# $P$ is a branching point of the elliptic curve $(E, P)$

In section 19.9.5 of Vakil, he says an elliptic curve $E$ with a point $P$ admits a double cover of $\mathbb{P}^1$ given by the line bundle $\mathscr{O}_E(2P)$. Then he says $P$ is a branch point because one of the sections of $\mathscr{O}_E(2P)$ vanishes at $P$ to order 2, so there is a point of $\mathbb{P}^1$ whose preimage consists of $P$ with multiplicity 2.

Here's my understanding: let $s$ be a global section of $\mathscr{O}(2P)$ that only has a zero of order 2 at $P$, and let $t$ be a global section of $\mathscr{O}_{\mathbb{P}^1}(1)$ that pulls back to $s$. Then the locus of where $s$ vanishes should be the pullback of the locus of where $t$ vanishes, which means there must be a point in $\mathbb{P}^1$ whose preimage is just $P$. Is that right?

But the definition of the global sections of $\mathscr{O}(2P)$ is $$\{t \in K(E)^{\times}: div \, t + 2P \geq 0\} \cup \{0\}$$ which means rational functions that can only have poles at $P$ of order less than equal to 2. Then can't we have a global section that only has a zero of order 2 at $Q$ for any point $Q$?

## 1 Answer

The confusion might stem from the fact that, taking the zero locus of a global section $s\in H^0(X,\mathscr{O}(D))$ is different from taking the divisor of zeros of the corresponding rational function.

As an example, consider $X=\mathbb{P}^1$ and $\mathscr{O}(p)$ for some point $p$. This is isomorphic to $\mathscr{O}(1)$, which has global sections degree 1 homogeneous polynomials. In particular, they vanish at a single point (except for the zero section). On the other hand, you can cook up rational functions $t$ such that $div t + p \ge 0$, where $t$ has a lot of zeros!

Anyway, one way to resolve your problem is to consider the Cartier divisor associated to $2P$ where you can consider $U_1 = E-P$ with a function $1$, $U_2$ to be a open containing $P$ with a function defined on $U_2$ which vanishes at $P$ to order $2$. Now if you consider the global section $1$, then it vanishes at $P$ of order $2$.

• I guess I've been having a misunderstanding there for a while... why is there a difference between the zero locus of a global section and the divisor of zeros of rational function? In Vakil, the definition of of $\mathscr{O}(p)$ is $\Gamma(U,\mathscr{O}(p)) = \{t \in K(X)^{\times} : div \, t |_U+p\geq 0\} \cup \{0\}$. Then if I take a $t$ satisfying $div \, t + p \geq 0$, $t$ should be a global section of $\mathscr{O}(p)$, right? And $div \, t$ at a point $q$ should be $v_q(t)$, which tells you whether $t$ has a zero/pole at $q$? What did I get wrong? – Aaron Johnson Jan 26 '18 at 0:25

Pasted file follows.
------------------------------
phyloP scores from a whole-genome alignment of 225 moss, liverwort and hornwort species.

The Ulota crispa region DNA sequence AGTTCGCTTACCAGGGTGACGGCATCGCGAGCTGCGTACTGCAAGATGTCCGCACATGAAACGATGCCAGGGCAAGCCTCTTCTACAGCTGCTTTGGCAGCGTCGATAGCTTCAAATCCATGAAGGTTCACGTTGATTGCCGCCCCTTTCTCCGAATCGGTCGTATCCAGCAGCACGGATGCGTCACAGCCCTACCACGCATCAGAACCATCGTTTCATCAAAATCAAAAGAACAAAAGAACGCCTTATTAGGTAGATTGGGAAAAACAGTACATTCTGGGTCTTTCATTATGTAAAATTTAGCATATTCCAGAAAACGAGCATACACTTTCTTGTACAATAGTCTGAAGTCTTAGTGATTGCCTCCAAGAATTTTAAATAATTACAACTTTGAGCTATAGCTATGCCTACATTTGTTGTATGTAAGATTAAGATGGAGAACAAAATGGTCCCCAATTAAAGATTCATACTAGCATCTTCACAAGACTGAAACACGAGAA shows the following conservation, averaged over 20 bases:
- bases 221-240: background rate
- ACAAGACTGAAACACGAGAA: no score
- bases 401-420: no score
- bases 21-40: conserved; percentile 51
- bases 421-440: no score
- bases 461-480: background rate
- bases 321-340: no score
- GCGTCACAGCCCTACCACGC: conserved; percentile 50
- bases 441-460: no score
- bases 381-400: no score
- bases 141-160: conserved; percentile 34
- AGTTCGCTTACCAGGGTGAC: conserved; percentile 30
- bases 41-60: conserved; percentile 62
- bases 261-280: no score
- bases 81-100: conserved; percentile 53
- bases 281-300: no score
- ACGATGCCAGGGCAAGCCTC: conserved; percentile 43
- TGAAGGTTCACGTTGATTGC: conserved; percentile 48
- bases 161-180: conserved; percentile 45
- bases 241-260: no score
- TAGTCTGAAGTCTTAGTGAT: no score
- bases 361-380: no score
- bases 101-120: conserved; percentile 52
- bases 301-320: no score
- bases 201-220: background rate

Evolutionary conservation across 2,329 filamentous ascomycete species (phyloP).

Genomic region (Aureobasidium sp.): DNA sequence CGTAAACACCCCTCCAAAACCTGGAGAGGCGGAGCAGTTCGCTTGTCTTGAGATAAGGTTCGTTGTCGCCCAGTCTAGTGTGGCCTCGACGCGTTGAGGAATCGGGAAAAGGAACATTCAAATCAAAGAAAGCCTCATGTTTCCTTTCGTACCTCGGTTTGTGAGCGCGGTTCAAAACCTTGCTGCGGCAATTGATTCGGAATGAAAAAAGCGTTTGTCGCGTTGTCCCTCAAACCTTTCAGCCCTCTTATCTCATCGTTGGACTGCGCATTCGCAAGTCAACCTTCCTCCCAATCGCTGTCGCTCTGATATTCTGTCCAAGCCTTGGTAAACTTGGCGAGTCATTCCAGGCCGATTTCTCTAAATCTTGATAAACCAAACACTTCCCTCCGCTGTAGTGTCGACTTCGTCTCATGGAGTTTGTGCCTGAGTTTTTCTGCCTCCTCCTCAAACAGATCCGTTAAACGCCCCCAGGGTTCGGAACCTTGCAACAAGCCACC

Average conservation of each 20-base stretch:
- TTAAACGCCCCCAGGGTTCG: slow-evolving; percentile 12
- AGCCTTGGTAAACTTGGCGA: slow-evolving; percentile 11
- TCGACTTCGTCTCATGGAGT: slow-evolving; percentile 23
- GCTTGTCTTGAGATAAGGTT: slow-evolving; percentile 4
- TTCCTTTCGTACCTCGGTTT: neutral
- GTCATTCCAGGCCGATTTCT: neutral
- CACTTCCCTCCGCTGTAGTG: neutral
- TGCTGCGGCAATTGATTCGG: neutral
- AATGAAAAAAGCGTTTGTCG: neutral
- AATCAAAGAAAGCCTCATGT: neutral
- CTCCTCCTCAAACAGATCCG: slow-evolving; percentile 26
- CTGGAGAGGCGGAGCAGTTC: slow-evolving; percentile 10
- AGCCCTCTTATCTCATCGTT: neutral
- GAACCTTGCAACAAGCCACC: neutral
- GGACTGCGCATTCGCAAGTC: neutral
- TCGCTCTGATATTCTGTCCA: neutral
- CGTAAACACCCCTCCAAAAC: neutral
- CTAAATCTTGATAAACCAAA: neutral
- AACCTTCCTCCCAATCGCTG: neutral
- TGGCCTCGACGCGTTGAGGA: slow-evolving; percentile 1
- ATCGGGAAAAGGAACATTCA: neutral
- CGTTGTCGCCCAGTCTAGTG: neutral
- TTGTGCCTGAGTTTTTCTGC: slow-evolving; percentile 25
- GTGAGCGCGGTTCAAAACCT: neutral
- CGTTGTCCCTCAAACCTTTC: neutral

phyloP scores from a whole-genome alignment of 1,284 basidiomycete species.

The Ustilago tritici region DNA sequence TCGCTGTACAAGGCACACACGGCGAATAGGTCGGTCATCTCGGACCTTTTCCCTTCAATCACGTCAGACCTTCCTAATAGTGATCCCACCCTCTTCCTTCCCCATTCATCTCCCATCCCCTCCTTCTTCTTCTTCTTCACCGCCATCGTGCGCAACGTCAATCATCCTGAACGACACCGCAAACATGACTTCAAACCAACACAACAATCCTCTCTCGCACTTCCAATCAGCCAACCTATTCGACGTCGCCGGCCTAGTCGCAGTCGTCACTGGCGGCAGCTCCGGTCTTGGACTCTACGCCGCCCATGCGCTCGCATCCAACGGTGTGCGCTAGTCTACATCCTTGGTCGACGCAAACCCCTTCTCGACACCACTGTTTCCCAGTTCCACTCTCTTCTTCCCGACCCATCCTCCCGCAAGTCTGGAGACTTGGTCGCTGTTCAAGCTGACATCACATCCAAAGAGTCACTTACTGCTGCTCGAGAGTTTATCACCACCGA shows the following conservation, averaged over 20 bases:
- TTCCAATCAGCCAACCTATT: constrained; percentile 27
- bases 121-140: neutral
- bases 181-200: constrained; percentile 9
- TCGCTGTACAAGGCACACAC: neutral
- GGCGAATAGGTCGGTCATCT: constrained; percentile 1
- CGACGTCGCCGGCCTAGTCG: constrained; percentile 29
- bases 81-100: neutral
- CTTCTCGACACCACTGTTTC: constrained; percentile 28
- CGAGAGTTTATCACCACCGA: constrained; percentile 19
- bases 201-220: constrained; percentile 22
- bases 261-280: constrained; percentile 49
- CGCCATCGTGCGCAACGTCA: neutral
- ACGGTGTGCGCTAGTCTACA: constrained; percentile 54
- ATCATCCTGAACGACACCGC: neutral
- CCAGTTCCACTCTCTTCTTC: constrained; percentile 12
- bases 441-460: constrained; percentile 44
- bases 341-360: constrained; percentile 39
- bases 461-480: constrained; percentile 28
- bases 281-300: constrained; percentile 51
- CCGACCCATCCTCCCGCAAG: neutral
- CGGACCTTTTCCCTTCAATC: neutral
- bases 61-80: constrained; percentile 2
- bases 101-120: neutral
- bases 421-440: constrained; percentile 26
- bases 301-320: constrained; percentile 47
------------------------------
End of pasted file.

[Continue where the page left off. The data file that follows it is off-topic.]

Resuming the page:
• And about the last paragraph you wrote, is this what's going on - when you restrict the divisor $2P$ to the stalk at $P$, you still get $2P$, and this is principal since $\mathscr{O}_P$ is a UFD, so it's equivalent to $div \, f$ for some $f \in K(E)^{\times}$. $f$ should only have a zero of order 2 at $P$. On $U_2$ the Cartier divisor is generated by $1/f$. On $U_1$ it's generated by 1. Since 1 is clearly in $U_2$, these glue to a global section 1. Is this right? I still can't really understand why 1 vanishes at $P$ of order 2 though... Would be great if you could explain this more, thanks! – Aaron Johnson Jan 26 '18 at 0:32
• To answer your first question, when you talk about the zero locus of a global section of a vector bundle (locally free sheaf), you do that by taking a trivialisation (where your section now is equivalent to a map to $\mathbb{A}^n$ and then consider the corresponding zero locus). So you want to do the same here, take trivialisation and then consider the zero locus - which in general is different from simply taking the divisor of the rational function. – loch Jan 26 '18 at 1:06
• So to your second question, the answer is still the same -- take trivialisation! 1 is in both $U_1$ and $U_2$. Your sections on $U_2$ is generated by $1/f$, and the trivialisation is given by $\mathscr{O}(U_2) \rightarrow \mathscr{O}_E(2p)$ sending $1\mapsto 1/f$. The inverse map sends $1$ to $f\in \mathscr{O}(U_2)$, and $f$ vanishes at $P$ to order $2$. – loch Jan 26 '18 at 1:12
• So I was right about what the global section is, but wrong about their zeros/poles? Here we look at the global section corresponding to the rational function 1, whose restriction to both $\Gamma(U_1, \mathscr{O}_E(2p))$ and $\Gamma(U_2, \mathscr{O}_E(2p))$ is 1, and via the trivialization it corresponds to $f \in \mathscr{O}_E(U_2)$ and $1 \in \mathscr{O}_E(U_1)$, so it has a zero at $p$ of order 2. Is it true that in general, given a divisor $D$ and a rational function $t$ satisfying $div t+ D \geq 0$, this $t$ corresponds to the global section that is $t$ in each trivialization of $D$? – Aaron Johnson Jan 26 '18 at 6:27